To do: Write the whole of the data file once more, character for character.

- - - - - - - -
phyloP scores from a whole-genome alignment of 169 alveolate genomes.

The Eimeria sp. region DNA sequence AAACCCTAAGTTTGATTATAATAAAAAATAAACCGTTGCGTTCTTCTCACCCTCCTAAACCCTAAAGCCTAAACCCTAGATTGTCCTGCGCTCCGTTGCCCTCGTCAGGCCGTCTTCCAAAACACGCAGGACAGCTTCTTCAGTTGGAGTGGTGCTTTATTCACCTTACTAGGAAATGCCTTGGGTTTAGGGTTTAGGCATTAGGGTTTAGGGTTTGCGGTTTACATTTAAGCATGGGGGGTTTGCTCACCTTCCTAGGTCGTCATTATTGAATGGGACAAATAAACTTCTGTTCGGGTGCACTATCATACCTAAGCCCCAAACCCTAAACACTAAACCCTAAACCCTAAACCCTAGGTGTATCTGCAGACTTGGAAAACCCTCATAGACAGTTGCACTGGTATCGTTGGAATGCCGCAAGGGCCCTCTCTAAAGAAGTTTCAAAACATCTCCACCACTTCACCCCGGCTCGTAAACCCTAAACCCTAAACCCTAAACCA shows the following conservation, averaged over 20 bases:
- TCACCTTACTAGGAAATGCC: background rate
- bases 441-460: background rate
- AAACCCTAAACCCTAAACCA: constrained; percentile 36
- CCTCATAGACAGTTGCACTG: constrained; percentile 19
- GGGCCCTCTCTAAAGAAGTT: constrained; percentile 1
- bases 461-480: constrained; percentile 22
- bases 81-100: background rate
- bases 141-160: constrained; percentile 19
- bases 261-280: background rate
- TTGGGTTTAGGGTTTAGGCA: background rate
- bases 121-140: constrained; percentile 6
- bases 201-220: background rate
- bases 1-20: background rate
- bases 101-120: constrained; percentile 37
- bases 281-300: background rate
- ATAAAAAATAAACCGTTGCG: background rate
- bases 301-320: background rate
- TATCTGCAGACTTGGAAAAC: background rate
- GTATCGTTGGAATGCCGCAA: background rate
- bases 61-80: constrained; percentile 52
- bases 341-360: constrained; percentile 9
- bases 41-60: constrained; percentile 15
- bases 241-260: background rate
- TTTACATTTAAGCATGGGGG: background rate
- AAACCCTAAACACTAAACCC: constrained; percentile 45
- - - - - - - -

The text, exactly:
phyloP scores from a whole-genome alignment of 169 alveolate genomes.

The Eimeria sp. region DNA sequence AAACCCTAAGTTTGATTATAATAAAAAATAAACCGTTGCGTTCTTCTCACCCTCCTAAACCCTAAAGCCTAAACCCTAGATTGTCCTGCGCTCCGTTGCCCTCGTCAGGCCGTCTTCCAAAACACGCAGGACAGCTTCTTCAGTTGGAGTGGTGCTTTATTCACCTTACTAGGAAATGCCTTGGGTTTAGGGTTTAGGCATTAGGGTTTAGGGTTTGCGGTTTACATTTAAGCATGGGGGGTTTGCTCACCTTCCTAGGTCGTCATTATTGAATGGGACAAATAAACTTCTGTTCGGGTGCACTATCATACCTAAGCCCCAAACCCTAAACACTAAACCCTAAACCCTAAACCCTAGGTGTATCTGCAGACTTGGAAAACCCTCATAGACAGTTGCACTGGTATCGTTGGAATGCCGCAAGGGCCCTCTCTAAAGAAGTTTCAAAACATCTCCACCACTTCACCCCGGCTCGTAAACCCTAAACCCTAAACCCTAAACCA shows the following conservation, averaged over 20 bases:
- TCACCTTACTAGGAAATGCC: background rate
- bases 441-460: background rate
- AAACCCTAAACCCTAAACCA: constrained; percentile 36
- CCTCATAGACAGTTGCACTG: constrained; percentile 19
- GGGCCCTCTCTAAAGAAGTT: constrained; percentile 1
- bases 461-480: constrained; percentile 22
- bases 81-100: background rate
- bases 141-160: constrained; percentile 19
- bases 261-280: background rate
- TTGGGTTTAGGGTTTAGGCA: background rate
- bases 121-140: constrained; percentile 6
- bases 201-220: background rate
- bases 1-20: background rate
- bases 101-120: constrained; percentile 37
- bases 281-300: background rate
- ATAAAAAATAAACCGTTGCG: background rate
- bases 301-320: background rate
- TATCTGCAGACTTGGAAAAC: background rate
- GTATCGTTGGAATGCCGCAA: background rate
- bases 61-80: constrained; percentile 52
- bases 341-360: constrained; percentile 9
- bases 41-60: constrained; percentile 15
- bases 241-260: background rate
- TTTACATTTAAGCATGGGGG: background rate
- AAACCCTAAACACTAAACCC: constrained; percentile 45